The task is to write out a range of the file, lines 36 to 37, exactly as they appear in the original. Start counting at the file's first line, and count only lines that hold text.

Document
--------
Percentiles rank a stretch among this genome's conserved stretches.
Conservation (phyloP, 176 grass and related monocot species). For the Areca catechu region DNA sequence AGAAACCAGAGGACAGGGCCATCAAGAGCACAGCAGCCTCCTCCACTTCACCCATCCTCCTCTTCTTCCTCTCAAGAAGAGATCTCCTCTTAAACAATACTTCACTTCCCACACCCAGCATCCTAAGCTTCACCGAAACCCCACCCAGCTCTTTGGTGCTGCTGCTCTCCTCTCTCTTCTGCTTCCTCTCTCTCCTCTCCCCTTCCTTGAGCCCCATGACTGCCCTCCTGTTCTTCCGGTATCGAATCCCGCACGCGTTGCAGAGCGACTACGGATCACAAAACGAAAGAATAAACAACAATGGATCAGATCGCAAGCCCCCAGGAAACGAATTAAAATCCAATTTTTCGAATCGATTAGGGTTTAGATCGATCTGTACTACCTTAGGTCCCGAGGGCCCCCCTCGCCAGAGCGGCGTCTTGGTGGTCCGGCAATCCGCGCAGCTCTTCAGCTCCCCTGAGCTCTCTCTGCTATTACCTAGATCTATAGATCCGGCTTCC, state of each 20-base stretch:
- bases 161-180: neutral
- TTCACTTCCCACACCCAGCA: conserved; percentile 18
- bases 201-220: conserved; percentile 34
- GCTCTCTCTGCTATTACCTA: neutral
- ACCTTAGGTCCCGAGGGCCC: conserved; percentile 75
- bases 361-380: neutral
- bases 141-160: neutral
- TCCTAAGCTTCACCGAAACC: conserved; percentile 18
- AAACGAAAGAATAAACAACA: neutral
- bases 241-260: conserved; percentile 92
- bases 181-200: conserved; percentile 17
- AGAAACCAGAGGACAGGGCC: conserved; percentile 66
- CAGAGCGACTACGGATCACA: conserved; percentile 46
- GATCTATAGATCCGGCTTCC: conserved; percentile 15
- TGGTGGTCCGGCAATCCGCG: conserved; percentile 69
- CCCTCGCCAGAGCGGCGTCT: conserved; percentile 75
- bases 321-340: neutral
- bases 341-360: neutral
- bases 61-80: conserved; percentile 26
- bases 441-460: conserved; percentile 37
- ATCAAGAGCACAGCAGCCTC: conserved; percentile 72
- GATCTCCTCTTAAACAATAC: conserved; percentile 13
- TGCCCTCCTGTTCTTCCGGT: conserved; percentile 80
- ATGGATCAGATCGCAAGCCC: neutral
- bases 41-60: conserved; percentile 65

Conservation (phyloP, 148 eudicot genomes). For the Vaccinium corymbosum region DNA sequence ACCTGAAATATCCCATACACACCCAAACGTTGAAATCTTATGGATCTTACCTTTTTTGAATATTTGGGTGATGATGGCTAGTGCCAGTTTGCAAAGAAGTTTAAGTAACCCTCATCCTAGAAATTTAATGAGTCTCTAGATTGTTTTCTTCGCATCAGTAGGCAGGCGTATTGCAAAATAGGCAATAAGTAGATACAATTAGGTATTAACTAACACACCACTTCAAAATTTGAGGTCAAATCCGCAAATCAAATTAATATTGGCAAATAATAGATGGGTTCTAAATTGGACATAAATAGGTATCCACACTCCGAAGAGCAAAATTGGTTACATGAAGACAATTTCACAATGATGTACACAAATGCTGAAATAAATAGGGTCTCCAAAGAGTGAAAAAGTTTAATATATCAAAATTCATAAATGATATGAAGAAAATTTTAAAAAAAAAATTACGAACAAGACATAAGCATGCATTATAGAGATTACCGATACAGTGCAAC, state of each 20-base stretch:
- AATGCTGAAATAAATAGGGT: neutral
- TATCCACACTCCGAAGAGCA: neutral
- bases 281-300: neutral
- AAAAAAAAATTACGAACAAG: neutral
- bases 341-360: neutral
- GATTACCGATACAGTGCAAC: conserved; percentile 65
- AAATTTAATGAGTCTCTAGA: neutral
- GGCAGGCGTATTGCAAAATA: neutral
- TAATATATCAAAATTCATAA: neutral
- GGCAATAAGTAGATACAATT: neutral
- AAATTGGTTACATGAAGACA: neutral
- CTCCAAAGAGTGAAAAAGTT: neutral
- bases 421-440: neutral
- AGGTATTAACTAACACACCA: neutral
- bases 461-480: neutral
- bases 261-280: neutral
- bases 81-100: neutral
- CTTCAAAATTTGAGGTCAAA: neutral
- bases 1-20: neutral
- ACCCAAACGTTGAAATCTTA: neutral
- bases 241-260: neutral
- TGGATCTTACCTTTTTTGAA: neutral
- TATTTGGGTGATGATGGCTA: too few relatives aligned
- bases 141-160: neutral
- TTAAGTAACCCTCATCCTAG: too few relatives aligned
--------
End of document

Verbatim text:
- GGCAGGCGTATTGCAAAATA: neutral
- TAATATATCAAAATTCATAA: neutral